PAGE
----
with a sophisticated vocabulary (The sand in the sandbox is really arid today). The
exceptionally bright child might also be the one who bites or hits for what
seems like no reason, the one who uses classroom materials inappropriately
(I wanted to see what would happen if I glued the blocks together), or the one who
seems to live in his own dream world, never making a friend or even having a
conversation with other children. The exceptionally bright child might also be
the child who meticulously follows every school rule and carefully watches her
teachers’ faces for nonverbal clues about how to best please the adults in her life.
While the characteristics and behaviors of exceptionally bright children
can vary widely, at the core these are the children with an unusual ability
to focus on the tasks and topics that
capture their interests. They are chil-
dren with an advanced ability to use
language, solve math problems, or
understand science concepts, or chil-
dren who are especially creative and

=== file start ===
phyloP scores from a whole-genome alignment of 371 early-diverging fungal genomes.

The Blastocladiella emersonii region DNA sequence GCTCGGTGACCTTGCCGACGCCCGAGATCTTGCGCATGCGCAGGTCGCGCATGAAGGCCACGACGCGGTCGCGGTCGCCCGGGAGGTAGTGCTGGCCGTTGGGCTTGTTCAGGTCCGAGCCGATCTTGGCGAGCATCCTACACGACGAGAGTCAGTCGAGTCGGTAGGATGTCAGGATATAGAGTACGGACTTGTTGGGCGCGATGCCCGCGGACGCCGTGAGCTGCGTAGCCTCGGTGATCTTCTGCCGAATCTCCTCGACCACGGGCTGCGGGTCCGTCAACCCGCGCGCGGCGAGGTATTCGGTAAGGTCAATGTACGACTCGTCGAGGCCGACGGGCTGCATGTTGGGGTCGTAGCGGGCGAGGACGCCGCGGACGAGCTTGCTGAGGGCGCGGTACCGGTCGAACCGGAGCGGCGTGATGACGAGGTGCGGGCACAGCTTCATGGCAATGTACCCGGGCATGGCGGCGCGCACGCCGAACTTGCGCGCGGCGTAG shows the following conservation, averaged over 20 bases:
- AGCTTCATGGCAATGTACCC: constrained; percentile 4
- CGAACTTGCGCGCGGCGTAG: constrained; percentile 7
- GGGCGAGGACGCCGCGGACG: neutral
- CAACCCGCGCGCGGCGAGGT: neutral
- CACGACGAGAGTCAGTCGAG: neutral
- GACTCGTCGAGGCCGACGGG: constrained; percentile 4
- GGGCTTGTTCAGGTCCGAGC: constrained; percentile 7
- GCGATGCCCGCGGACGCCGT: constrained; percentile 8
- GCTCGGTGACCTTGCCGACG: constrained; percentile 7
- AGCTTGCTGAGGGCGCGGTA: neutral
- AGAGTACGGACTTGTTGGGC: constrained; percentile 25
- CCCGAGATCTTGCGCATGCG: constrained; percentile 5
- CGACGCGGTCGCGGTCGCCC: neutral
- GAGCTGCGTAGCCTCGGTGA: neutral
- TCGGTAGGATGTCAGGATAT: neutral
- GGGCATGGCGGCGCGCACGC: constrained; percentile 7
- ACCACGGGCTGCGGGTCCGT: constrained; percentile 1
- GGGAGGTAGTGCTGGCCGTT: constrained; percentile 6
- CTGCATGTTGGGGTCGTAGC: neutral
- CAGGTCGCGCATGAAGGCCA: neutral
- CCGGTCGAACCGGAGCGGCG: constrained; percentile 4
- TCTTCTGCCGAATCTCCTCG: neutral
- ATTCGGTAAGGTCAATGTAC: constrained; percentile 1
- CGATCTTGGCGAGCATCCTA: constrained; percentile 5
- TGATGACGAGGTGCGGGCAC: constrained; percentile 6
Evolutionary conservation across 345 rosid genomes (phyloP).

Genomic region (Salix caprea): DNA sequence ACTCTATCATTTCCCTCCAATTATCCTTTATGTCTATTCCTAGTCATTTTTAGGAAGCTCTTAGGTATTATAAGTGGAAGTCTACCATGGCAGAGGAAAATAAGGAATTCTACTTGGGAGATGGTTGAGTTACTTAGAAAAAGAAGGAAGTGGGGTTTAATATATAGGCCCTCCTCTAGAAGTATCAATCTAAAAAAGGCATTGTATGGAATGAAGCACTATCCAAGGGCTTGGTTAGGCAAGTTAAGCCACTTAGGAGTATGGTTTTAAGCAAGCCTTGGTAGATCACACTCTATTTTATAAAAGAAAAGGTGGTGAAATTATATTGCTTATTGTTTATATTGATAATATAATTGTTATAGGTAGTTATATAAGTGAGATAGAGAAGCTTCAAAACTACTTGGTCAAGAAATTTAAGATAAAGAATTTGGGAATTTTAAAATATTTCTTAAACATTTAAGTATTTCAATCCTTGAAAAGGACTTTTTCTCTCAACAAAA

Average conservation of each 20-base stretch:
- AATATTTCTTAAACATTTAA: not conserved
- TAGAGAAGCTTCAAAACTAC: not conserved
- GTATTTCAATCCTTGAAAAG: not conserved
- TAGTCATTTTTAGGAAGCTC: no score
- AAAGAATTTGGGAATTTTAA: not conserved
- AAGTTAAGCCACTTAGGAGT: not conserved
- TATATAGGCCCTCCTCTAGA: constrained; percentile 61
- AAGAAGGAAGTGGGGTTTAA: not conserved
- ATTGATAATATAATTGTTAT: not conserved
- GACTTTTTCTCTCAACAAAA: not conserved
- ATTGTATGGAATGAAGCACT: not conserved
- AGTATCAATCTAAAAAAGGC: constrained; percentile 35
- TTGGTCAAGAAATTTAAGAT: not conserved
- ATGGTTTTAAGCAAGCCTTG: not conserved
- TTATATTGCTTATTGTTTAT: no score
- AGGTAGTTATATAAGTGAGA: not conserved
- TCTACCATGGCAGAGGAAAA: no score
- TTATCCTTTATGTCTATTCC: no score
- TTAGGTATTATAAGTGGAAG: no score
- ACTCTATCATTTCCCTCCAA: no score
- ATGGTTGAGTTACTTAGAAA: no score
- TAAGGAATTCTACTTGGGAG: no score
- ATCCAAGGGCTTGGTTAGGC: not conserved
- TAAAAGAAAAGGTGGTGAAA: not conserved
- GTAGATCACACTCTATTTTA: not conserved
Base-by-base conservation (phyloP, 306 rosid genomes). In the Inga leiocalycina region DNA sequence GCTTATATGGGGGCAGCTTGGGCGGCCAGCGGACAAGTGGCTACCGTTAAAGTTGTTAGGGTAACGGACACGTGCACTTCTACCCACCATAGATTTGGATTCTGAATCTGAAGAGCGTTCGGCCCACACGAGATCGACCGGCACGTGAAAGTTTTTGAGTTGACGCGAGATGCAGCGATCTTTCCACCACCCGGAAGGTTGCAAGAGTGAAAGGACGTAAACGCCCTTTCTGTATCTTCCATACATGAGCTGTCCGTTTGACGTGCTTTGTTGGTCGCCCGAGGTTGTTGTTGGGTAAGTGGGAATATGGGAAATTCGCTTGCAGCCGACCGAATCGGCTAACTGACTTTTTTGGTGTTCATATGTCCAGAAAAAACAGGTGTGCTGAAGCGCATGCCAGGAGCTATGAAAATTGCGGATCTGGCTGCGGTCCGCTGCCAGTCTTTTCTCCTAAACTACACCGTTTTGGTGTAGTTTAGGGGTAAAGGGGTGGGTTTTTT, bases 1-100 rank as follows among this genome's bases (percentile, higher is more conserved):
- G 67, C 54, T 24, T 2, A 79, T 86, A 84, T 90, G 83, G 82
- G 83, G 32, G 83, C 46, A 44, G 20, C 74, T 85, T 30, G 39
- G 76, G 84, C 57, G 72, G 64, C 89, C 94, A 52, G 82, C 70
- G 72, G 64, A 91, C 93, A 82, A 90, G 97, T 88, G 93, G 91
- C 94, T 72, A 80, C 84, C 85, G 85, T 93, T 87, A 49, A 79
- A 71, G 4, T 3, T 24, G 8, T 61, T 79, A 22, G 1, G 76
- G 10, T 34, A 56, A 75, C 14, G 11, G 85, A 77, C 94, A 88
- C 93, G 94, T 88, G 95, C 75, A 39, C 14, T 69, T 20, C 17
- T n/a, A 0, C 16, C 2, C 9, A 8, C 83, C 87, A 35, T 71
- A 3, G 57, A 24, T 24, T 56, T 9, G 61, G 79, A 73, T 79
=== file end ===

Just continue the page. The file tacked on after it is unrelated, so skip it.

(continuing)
seem to be able to make connections
between ideas that are not obviously
related. The term “exceptionally
bright” also applies to children who
have already mastered all or most of
the learning outcomes of your stan-
dard curriculum or who have passed
most of the developmental bench-
marks well in advance of the target
This illustration demonstrates the level of detail and complexity in the work of
time line for their age. An exception-
exceptionally bright young children.
ally bright child might seem smart in
a traditional academic sense, like the five-year-old who enjoys reading the
dictionary. Teachers must also be open to the possibility that an exceptionally
bright child might reveal his talents in surprising and unconventional ways.
The child who is able to mimic his teachers with startling and unnerving
accuracy or the one who spends an hour stacking buttons into careful piles,
using a sorting system that only he seems to understand—these are also chil-
dren with exceptional talents and abilities.
Meeting Their Full Potential
The purpose of this book is to guide teachers and caregivers in their efforts to
challenge exceptionally bright children to help them reach their full potential.
2 | Introduction